The keel laying ceremony for the first of Swan Hellenic’s two new ice-class expedition cruise ships took place in Helsinki on 24 September 2020.

The first 347-ton block of the ship, newly arrived from Klaipeda, where it had been outfitted and painted, was set on the keel over coins to bring good luck in accordance with ancient maritime custom.

Again demonstrating respect for time-honoured traditions, Swan Hellenic announced during the ceremony that the ship would be christened SH Minerva in honour of the iconic company’s first purpose-built vessel, named after the Roman goddess of creativity and wisdom.

Swan Hellenic CEO Andrea Zito declared there could be no more fitting way for the relaunched company to take Swan Hellenic’s pioneering spirit back onto the waves.

The ceremony took place in the presence of Helsinki Shipyard Inc. CEO Carl-Gustasf Rotkirch and Project Manager Jonas Packalén, together with Swan Hellenic CEO Andrea Zito, participating via video link due to the unprecedented circumstances of the Covid-19 pandemic.

The elegant new ship represents the next generation of polar expedition vessels, designed for worldwide cruising with a strong focus on high-latitude areas.

SH Minerva will feature a 4.6-megawatt diesel-electric hybrid propulsion system with selective catalytic reduction, 3-megawatt max. battery package and PC5 ice-strengthened hull.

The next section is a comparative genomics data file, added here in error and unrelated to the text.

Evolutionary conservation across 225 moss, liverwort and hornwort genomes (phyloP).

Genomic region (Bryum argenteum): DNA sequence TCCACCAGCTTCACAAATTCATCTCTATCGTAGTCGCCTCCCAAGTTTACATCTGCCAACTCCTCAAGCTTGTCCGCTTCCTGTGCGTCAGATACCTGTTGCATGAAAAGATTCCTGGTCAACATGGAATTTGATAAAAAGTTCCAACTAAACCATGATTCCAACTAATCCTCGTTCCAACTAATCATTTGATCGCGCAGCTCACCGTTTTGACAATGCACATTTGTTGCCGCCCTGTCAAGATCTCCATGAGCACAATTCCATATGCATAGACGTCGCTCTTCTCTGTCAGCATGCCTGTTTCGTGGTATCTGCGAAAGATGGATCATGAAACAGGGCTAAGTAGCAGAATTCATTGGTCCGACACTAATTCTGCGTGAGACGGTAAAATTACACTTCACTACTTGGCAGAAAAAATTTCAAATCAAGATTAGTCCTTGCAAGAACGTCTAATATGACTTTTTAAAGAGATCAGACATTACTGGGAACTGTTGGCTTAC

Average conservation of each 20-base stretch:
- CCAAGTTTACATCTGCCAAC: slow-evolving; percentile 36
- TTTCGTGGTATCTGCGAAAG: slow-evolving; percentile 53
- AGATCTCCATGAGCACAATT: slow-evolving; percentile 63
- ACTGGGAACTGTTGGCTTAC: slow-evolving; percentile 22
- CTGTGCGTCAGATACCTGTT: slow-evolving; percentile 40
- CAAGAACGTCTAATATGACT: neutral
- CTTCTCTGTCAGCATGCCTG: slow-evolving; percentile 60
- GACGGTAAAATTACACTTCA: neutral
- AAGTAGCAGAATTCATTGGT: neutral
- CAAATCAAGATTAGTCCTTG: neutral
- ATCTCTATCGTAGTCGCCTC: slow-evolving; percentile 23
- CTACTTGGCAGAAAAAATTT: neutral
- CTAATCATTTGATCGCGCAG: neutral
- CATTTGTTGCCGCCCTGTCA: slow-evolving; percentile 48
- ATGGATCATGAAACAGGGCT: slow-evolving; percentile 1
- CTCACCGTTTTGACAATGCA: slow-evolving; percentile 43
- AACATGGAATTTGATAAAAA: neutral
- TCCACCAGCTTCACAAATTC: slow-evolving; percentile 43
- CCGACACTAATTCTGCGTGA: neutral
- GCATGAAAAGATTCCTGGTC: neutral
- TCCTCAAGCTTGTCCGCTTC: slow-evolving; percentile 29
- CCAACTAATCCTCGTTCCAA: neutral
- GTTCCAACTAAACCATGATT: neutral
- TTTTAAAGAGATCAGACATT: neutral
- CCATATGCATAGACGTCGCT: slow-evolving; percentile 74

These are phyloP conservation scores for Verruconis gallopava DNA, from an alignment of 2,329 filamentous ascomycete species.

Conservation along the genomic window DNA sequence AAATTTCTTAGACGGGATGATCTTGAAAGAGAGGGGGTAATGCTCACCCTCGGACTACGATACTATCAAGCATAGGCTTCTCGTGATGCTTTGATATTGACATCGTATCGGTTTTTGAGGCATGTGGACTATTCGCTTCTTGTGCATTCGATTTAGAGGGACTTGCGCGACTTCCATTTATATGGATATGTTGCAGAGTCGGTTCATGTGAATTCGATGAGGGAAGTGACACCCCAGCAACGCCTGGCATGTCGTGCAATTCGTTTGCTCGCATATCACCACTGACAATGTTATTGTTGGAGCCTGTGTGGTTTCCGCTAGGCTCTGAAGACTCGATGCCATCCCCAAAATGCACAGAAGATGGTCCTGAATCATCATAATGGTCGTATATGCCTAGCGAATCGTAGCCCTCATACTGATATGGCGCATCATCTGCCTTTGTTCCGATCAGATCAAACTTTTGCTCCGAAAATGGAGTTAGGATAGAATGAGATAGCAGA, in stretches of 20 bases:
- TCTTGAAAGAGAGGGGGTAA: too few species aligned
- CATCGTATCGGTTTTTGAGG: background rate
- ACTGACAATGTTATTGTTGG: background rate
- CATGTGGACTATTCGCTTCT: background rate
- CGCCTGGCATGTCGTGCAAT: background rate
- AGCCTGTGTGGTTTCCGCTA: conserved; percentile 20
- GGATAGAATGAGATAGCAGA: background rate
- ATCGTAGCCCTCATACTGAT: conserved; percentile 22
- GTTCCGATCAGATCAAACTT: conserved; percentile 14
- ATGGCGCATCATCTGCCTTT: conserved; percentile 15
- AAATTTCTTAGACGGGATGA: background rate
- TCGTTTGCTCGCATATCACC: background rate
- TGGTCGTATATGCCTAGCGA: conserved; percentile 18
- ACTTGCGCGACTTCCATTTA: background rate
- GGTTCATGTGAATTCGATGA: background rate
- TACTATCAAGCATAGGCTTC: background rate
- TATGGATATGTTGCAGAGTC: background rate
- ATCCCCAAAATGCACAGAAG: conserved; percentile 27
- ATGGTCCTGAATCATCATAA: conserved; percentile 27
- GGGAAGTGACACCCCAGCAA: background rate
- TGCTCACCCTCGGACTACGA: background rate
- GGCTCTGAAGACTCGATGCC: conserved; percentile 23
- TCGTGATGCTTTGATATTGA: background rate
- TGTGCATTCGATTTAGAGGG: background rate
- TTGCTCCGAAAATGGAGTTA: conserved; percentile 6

At 113m in length, the 10,500-ton vessel has been specially designed to explore the most inspiring and inaccessible places on the planet.

Providing spacious five-star accommodation for 152 guests in 76 spacious cabins and suites, the vast majority with large balconies, SH Minerva will be operated by an onboard team of 120 to provide the highest levels of personal service.

Commenting on the special challenges of these innovative ships, Project Manager Jonas Packalén explained: “New build 516 and her sister NB 517 are designed for extreme weather conditions, from polar areas with quite heavy ice conditions to tropical regions. And they are naturally designed to respect the sensitive ecosystems of the regions where they’re going to sail.”